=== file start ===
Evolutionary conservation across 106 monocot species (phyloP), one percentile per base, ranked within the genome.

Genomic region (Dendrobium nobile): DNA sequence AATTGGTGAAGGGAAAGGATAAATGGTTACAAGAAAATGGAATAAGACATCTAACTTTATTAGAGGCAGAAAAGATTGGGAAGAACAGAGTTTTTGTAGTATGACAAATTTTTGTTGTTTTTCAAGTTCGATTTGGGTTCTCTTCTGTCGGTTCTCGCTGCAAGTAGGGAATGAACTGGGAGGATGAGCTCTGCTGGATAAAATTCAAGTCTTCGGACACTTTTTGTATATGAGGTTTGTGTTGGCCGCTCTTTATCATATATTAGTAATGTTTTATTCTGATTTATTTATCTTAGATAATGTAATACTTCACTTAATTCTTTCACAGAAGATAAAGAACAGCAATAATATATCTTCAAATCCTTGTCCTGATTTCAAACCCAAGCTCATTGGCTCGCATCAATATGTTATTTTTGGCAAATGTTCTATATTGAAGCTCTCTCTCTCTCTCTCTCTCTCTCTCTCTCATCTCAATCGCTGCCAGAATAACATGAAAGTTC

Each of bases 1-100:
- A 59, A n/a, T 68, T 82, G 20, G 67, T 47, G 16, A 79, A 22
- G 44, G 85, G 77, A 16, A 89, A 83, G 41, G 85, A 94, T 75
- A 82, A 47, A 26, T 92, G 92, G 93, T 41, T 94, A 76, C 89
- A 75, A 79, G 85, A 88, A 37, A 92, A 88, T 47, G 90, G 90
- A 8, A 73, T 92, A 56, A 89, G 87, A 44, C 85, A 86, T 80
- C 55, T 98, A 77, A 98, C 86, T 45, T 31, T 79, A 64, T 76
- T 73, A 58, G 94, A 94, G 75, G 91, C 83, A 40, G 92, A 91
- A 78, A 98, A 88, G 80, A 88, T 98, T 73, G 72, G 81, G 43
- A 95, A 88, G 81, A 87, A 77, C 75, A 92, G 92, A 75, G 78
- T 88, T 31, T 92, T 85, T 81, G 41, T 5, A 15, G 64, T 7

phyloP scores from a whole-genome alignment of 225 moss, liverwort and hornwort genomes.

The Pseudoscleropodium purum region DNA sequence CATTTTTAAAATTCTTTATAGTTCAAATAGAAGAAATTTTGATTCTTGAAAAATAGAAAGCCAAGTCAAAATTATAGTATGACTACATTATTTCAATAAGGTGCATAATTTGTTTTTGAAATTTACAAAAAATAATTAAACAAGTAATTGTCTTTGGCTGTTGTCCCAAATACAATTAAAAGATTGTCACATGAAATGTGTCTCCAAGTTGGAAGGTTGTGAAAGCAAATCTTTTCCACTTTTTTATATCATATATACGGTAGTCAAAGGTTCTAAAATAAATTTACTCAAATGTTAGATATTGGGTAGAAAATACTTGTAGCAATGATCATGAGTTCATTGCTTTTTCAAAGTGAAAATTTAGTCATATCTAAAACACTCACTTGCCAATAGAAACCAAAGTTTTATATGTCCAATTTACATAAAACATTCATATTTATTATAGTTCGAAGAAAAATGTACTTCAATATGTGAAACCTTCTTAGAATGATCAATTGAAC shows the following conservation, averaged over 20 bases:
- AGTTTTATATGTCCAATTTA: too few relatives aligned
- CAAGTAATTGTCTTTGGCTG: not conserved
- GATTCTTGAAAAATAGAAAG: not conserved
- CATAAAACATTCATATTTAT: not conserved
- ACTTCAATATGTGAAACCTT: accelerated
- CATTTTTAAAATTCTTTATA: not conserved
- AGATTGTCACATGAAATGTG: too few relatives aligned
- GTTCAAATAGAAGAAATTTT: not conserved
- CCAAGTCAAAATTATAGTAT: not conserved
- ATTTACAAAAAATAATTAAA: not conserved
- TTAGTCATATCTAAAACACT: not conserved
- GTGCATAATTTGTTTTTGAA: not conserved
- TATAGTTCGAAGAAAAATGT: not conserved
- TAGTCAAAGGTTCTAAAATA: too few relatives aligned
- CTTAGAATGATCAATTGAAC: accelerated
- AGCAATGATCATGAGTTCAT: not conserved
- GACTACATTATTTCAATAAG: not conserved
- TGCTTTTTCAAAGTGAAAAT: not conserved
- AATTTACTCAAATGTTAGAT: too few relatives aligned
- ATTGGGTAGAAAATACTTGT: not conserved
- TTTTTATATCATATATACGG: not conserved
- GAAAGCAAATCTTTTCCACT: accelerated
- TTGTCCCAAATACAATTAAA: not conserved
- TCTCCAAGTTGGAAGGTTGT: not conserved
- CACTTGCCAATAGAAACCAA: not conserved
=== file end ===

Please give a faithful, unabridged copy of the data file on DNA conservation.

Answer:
Evolutionary conservation across 106 monocot species (phyloP), one percentile per base, ranked within the genome.

Genomic region (Dendrobium nobile): DNA sequence AATTGGTGAAGGGAAAGGATAAATGGTTACAAGAAAATGGAATAAGACATCTAACTTTATTAGAGGCAGAAAAGATTGGGAAGAACAGAGTTTTTGTAGTATGACAAATTTTTGTTGTTTTTCAAGTTCGATTTGGGTTCTCTTCTGTCGGTTCTCGCTGCAAGTAGGGAATGAACTGGGAGGATGAGCTCTGCTGGATAAAATTCAAGTCTTCGGACACTTTTTGTATATGAGGTTTGTGTTGGCCGCTCTTTATCATATATTAGTAATGTTTTATTCTGATTTATTTATCTTAGATAATGTAATACTTCACTTAATTCTTTCACAGAAGATAAAGAACAGCAATAATATATCTTCAAATCCTTGTCCTGATTTCAAACCCAAGCTCATTGGCTCGCATCAATATGTTATTTTTGGCAAATGTTCTATATTGAAGCTCTCTCTCTCTCTCTCTCTCTCTCTCTCTCATCTCAATCGCTGCCAGAATAACATGAAAGTTC

Each of bases 1-100:
- A 59, A n/a, T 68, T 82, G 20, G 67, T 47, G 16, A 79, A 22
- G 44, G 85, G 77, A 16, A 89, A 83, G 41, G 85, A 94, T 75
- A 82, A 47, A 26, T 92, G 92, G 93, T 41, T 94, A 76, C 89
- A 75, A 79, G 85, A 88, A 37, A 92, A 88, T 47, G 90, G 90
- A 8, A 73, T 92, A 56, A 89, G 87, A 44, C 85, A 86, T 80
- C 55, T 98, A 77, A 98, C 86, T 45, T 31, T 79, A 64, T 76
- T 73, A 58, G 94, A 94, G 75, G 91, C 83, A 40, G 92, A 91
- A 78, A 98, A 88, G 80, A 88, T 98, T 73, G 72, G 81, G 43
- A 95, A 88, G 81, A 87, A 77, C 75, A 92, G 92, A 75, G 78
- T 88, T 31, T 92, T 85, T 81, G 41, T 5, A 15, G 64, T 7

phyloP scores from a whole-genome alignment of 225 moss, liverwort and hornwort genomes.

The Pseudoscleropodium purum region DNA sequence CATTTTTAAAATTCTTTATAGTTCAAATAGAAGAAATTTTGATTCTTGAAAAATAGAAAGCCAAGTCAAAATTATAGTATGACTACATTATTTCAATAAGGTGCATAATTTGTTTTTGAAATTTACAAAAAATAATTAAACAAGTAATTGTCTTTGGCTGTTGTCCCAAATACAATTAAAAGATTGTCACATGAAATGTGTCTCCAAGTTGGAAGGTTGTGAAAGCAAATCTTTTCCACTTTTTTATATCATATATACGGTAGTCAAAGGTTCTAAAATAAATTTACTCAAATGTTAGATATTGGGTAGAAAATACTTGTAGCAATGATCATGAGTTCATTGCTTTTTCAAAGTGAAAATTTAGTCATATCTAAAACACTCACTTGCCAATAGAAACCAAAGTTTTATATGTCCAATTTACATAAAACATTCATATTTATTATAGTTCGAAGAAAAATGTACTTCAATATGTGAAACCTTCTTAGAATGATCAATTGAAC shows the following conservation, averaged over 20 bases:
- AGTTTTATATGTCCAATTTA: too few relatives aligned
- CAAGTAATTGTCTTTGGCTG: not conserved
- GATTCTTGAAAAATAGAAAG: not conserved
- CATAAAACATTCATATTTAT: not conserved
- ACTTCAATATGTGAAACCTT: accelerated
- CATTTTTAAAATTCTTTATA: not conserved
- AGATTGTCACATGAAATGTG: too few relatives aligned
- GTTCAAATAGAAGAAATTTT: not conserved
- CCAAGTCAAAATTATAGTAT: not conserved
- ATTTACAAAAAATAATTAAA: not conserved
- TTAGTCATATCTAAAACACT: not conserved
- GTGCATAATTTGTTTTTGAA: not conserved
- TATAGTTCGAAGAAAAATGT: not conserved
- TAGTCAAAGGTTCTAAAATA: too few relatives aligned
- CTTAGAATGATCAATTGAAC: accelerated
- AGCAATGATCATGAGTTCAT: not conserved
- GACTACATTATTTCAATAAG: not conserved
- TGCTTTTTCAAAGTGAAAAT: not conserved
- AATTTACTCAAATGTTAGAT: too few relatives aligned
- ATTGGGTAGAAAATACTTGT: not conserved
- TTTTTATATCATATATACGG: not conserved
- GAAAGCAAATCTTTTCCACT: accelerated
- TTGTCCCAAATACAATTAAA: not conserved
- TCTCCAAGTTGGAAGGTTGT: not conserved
- CACTTGCCAATAGAAACCAA: not conserved